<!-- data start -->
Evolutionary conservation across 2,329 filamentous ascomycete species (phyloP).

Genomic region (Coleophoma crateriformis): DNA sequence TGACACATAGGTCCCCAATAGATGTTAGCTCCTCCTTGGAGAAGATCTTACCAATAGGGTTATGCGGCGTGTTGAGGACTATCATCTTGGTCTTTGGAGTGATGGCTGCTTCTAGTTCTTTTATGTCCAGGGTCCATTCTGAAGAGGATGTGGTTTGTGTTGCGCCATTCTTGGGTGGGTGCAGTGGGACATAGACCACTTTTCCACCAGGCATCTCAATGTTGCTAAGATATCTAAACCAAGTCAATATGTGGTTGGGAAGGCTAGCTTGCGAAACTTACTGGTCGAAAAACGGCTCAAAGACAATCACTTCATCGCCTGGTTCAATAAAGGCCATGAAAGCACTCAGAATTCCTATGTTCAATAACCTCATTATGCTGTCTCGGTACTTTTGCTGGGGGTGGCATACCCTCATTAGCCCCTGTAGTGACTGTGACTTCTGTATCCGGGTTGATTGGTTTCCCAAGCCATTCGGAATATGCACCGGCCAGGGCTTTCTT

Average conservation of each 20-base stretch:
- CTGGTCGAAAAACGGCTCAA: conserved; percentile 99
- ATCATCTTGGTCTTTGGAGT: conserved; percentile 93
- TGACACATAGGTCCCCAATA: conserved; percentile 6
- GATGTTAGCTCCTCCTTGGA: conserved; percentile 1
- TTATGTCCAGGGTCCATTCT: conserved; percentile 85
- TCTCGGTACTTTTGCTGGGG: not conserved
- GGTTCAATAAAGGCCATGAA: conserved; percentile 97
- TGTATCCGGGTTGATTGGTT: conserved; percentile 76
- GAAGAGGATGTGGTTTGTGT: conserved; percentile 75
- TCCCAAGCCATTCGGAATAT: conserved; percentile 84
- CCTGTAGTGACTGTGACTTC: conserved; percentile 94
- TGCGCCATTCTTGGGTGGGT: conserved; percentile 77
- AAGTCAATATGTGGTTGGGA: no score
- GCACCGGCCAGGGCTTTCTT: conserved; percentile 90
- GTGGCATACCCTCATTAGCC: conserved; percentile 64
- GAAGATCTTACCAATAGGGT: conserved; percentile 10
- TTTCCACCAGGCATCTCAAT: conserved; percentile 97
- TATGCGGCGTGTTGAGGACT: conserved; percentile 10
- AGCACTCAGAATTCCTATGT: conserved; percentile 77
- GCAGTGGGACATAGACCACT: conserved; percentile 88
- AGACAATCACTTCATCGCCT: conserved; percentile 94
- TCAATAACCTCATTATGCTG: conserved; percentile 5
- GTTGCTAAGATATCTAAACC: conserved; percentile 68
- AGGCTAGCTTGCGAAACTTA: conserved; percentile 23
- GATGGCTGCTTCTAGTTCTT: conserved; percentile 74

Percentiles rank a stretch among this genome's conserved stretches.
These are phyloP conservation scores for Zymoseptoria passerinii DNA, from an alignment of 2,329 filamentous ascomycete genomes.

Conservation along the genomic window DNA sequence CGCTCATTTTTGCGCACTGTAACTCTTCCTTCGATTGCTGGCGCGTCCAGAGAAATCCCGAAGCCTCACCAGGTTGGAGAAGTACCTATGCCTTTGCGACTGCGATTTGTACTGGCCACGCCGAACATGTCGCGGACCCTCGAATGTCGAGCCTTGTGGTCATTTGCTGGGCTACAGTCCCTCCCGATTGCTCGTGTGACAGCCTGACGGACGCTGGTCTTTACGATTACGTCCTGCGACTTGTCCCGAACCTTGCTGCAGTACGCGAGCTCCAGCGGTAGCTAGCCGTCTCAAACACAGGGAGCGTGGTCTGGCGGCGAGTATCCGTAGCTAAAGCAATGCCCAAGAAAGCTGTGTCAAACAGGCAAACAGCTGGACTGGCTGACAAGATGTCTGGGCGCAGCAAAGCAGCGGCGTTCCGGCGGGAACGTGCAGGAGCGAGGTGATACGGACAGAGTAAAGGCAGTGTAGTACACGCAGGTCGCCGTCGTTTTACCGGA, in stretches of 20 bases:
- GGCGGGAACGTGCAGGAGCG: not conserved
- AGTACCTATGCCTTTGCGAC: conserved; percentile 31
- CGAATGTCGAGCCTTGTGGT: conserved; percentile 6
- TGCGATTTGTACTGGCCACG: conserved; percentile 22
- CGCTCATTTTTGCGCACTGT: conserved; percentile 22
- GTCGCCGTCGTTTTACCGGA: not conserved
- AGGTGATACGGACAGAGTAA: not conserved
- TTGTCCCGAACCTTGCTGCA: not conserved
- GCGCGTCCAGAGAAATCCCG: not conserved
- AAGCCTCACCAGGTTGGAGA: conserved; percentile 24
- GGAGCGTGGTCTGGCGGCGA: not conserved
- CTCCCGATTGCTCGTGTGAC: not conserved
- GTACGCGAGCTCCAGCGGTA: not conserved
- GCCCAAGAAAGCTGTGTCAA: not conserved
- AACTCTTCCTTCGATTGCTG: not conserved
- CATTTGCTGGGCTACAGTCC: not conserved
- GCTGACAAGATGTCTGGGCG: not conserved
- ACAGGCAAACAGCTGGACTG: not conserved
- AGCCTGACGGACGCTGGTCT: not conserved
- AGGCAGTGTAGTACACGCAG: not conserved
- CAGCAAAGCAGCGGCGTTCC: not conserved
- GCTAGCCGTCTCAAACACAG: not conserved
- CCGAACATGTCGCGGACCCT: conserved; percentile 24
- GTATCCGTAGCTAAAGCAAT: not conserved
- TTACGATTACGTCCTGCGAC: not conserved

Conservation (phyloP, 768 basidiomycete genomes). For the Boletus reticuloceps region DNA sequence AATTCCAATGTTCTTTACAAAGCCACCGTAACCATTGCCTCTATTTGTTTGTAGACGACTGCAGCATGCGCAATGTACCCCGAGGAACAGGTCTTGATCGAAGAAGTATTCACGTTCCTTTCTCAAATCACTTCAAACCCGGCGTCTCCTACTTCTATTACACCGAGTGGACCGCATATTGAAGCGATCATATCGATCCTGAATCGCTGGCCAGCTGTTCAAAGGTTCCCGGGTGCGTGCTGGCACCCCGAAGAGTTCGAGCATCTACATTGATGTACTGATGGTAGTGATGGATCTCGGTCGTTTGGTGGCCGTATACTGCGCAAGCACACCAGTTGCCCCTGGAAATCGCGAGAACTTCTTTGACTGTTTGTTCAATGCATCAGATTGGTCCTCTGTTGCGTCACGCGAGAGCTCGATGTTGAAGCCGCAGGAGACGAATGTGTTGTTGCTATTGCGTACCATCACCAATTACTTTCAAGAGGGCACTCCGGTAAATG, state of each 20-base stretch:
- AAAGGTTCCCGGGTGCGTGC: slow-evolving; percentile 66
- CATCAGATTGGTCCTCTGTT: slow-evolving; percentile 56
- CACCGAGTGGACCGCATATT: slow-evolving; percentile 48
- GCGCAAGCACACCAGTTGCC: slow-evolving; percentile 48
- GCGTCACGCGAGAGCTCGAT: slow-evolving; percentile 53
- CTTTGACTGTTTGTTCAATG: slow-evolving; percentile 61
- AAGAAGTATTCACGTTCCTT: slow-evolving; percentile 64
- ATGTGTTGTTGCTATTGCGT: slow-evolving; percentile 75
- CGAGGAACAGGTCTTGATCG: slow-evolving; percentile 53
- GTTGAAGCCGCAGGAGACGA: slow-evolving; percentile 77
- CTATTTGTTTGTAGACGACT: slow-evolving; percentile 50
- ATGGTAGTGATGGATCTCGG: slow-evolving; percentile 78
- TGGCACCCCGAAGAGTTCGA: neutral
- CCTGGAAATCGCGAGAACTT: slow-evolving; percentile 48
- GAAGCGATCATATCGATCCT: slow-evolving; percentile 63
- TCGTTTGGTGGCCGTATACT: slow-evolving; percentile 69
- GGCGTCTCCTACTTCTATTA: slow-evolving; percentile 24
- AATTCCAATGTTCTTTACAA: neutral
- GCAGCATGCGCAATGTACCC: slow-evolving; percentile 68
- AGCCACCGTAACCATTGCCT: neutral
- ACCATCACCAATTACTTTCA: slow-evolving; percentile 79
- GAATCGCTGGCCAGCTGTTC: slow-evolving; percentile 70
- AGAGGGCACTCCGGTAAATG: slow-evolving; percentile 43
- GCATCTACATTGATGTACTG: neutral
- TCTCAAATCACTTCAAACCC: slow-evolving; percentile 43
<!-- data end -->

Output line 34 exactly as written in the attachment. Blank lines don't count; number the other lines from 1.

- CGAATGTCGAGCCTTGTGGT: conserved; percentile 6